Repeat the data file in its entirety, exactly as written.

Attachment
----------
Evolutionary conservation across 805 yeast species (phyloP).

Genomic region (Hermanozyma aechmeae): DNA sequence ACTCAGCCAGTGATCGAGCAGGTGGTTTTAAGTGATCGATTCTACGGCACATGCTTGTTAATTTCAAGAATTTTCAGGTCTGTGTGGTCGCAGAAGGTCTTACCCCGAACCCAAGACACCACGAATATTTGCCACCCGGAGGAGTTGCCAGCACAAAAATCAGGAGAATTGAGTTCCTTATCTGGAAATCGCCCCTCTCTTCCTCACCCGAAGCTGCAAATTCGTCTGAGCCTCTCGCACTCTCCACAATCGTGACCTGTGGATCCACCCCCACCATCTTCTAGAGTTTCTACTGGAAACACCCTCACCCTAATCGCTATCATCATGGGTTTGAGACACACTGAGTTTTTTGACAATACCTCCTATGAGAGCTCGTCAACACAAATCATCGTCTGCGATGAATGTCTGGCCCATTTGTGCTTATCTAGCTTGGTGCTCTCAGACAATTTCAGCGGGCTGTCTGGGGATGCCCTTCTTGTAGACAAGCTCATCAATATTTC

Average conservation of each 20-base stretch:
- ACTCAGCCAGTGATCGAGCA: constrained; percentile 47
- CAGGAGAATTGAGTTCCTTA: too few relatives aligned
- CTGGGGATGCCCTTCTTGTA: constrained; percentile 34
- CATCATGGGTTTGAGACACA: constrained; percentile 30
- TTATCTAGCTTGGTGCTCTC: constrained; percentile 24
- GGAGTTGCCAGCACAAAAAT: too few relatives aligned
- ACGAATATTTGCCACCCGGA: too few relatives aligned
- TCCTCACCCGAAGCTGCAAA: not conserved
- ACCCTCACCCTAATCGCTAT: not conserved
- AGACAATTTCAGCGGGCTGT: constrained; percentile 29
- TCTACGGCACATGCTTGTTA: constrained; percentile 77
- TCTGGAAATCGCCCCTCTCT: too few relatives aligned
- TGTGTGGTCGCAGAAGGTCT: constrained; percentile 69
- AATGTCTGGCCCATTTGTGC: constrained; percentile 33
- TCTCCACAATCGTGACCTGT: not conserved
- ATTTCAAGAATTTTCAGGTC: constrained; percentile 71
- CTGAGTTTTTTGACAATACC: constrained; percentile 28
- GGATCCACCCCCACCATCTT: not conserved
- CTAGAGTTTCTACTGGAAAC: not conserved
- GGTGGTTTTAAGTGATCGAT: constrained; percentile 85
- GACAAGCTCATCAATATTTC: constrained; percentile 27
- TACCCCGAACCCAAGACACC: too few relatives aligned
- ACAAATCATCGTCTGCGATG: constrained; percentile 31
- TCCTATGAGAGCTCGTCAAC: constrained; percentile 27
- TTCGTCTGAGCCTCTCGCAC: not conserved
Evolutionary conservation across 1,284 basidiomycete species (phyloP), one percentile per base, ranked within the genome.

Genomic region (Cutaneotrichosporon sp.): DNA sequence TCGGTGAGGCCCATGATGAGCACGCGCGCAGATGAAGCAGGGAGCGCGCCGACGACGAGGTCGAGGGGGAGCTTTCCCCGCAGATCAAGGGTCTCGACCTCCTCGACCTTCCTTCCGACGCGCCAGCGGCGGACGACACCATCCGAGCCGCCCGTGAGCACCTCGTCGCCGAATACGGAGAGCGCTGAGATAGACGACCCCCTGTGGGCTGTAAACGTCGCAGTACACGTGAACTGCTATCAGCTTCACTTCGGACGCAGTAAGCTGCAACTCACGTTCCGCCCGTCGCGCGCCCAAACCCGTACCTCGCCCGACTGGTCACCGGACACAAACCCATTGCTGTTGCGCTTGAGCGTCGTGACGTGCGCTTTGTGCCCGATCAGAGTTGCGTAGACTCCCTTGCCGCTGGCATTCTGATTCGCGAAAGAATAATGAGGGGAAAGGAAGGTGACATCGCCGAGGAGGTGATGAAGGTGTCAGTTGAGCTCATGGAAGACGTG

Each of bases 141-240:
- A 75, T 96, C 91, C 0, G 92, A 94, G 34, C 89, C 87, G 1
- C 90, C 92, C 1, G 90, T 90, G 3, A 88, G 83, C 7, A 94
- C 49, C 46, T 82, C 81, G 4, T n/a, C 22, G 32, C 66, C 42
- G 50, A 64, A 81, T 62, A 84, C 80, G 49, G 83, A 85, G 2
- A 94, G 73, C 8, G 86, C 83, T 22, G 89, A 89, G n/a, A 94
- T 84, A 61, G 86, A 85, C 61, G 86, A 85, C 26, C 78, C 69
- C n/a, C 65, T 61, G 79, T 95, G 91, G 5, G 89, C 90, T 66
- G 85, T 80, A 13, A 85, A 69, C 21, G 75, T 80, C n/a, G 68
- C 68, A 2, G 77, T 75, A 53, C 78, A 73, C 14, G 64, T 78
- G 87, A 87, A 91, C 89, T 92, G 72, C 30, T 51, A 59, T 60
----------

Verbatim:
Evolutionary conservation across 805 yeast species (phyloP).

Genomic region (Hermanozyma aechmeae): DNA sequence ACTCAGCCAGTGATCGAGCAGGTGGTTTTAAGTGATCGATTCTACGGCACATGCTTGTTAATTTCAAGAATTTTCAGGTCTGTGTGGTCGCAGAAGGTCTTACCCCGAACCCAAGACACCACGAATATTTGCCACCCGGAGGAGTTGCCAGCACAAAAATCAGGAGAATTGAGTTCCTTATCTGGAAATCGCCCCTCTCTTCCTCACCCGAAGCTGCAAATTCGTCTGAGCCTCTCGCACTCTCCACAATCGTGACCTGTGGATCCACCCCCACCATCTTCTAGAGTTTCTACTGGAAACACCCTCACCCTAATCGCTATCATCATGGGTTTGAGACACACTGAGTTTTTTGACAATACCTCCTATGAGAGCTCGTCAACACAAATCATCGTCTGCGATGAATGTCTGGCCCATTTGTGCTTATCTAGCTTGGTGCTCTCAGACAATTTCAGCGGGCTGTCTGGGGATGCCCTTCTTGTAGACAAGCTCATCAATATTTC

Average conservation of each 20-base stretch:
- ACTCAGCCAGTGATCGAGCA: constrained; percentile 47
- CAGGAGAATTGAGTTCCTTA: too few relatives aligned
- CTGGGGATGCCCTTCTTGTA: constrained; percentile 34
- CATCATGGGTTTGAGACACA: constrained; percentile 30
- TTATCTAGCTTGGTGCTCTC: constrained; percentile 24
- GGAGTTGCCAGCACAAAAAT: too few relatives aligned
- ACGAATATTTGCCACCCGGA: too few relatives aligned
- TCCTCACCCGAAGCTGCAAA: not conserved
- ACCCTCACCCTAATCGCTAT: not conserved
- AGACAATTTCAGCGGGCTGT: constrained; percentile 29
- TCTACGGCACATGCTTGTTA: constrained; percentile 77
- TCTGGAAATCGCCCCTCTCT: too few relatives aligned
- TGTGTGGTCGCAGAAGGTCT: constrained; percentile 69
- AATGTCTGGCCCATTTGTGC: constrained; percentile 33
- TCTCCACAATCGTGACCTGT: not conserved
- ATTTCAAGAATTTTCAGGTC: constrained; percentile 71
- CTGAGTTTTTTGACAATACC: constrained; percentile 28
- GGATCCACCCCCACCATCTT: not conserved
- CTAGAGTTTCTACTGGAAAC: not conserved
- GGTGGTTTTAAGTGATCGAT: constrained; percentile 85
- GACAAGCTCATCAATATTTC: constrained; percentile 27
- TACCCCGAACCCAAGACACC: too few relatives aligned
- ACAAATCATCGTCTGCGATG: constrained; percentile 31
- TCCTATGAGAGCTCGTCAAC: constrained; percentile 27
- TTCGTCTGAGCCTCTCGCAC: not conserved
Evolutionary conservation across 1,284 basidiomycete species (phyloP), one percentile per base, ranked within the genome.

Genomic region (Cutaneotrichosporon sp.): DNA sequence TCGGTGAGGCCCATGATGAGCACGCGCGCAGATGAAGCAGGGAGCGCGCCGACGACGAGGTCGAGGGGGAGCTTTCCCCGCAGATCAAGGGTCTCGACCTCCTCGACCTTCCTTCCGACGCGCCAGCGGCGGACGACACCATCCGAGCCGCCCGTGAGCACCTCGTCGCCGAATACGGAGAGCGCTGAGATAGACGACCCCCTGTGGGCTGTAAACGTCGCAGTACACGTGAACTGCTATCAGCTTCACTTCGGACGCAGTAAGCTGCAACTCACGTTCCGCCCGTCGCGCGCCCAAACCCGTACCTCGCCCGACTGGTCACCGGACACAAACCCATTGCTGTTGCGCTTGAGCGTCGTGACGTGCGCTTTGTGCCCGATCAGAGTTGCGTAGACTCCCTTGCCGCTGGCATTCTGATTCGCGAAAGAATAATGAGGGGAAAGGAAGGTGACATCGCCGAGGAGGTGATGAAGGTGTCAGTTGAGCTCATGGAAGACGTG

Each of bases 141-240:
- A 75, T 96, C 91, C 0, G 92, A 94, G 34, C 89, C 87, G 1
- C 90, C 92, C 1, G 90, T 90, G 3, A 88, G 83, C 7, A 94
- C 49, C 46, T 82, C 81, G 4, T n/a, C 22, G 32, C 66, C 42
- G 50, A 64, A 81, T 62, A 84, C 80, G 49, G 83, A 85, G 2
- A 94, G 73, C 8, G 86, C 83, T 22, G 89, A 89, G n/a, A 94
- T 84, A 61, G 86, A 85, C 61, G 86, A 85, C 26, C 78, C 69
- C n/a, C 65, T 61, G 79, T 95, G 91, G 5, G 89, C 90, T 66
- G 85, T 80, A 13, A 85, A 69, C 21, G 75, T 80, C n/a, G 68
- C 68, A 2, G 77, T 75, A 53, C 78, A 73, C 14, G 64, T 78
- G 87, A 87, A 91, C 89, T 92, G 72, C 30, T 51, A 59, T 60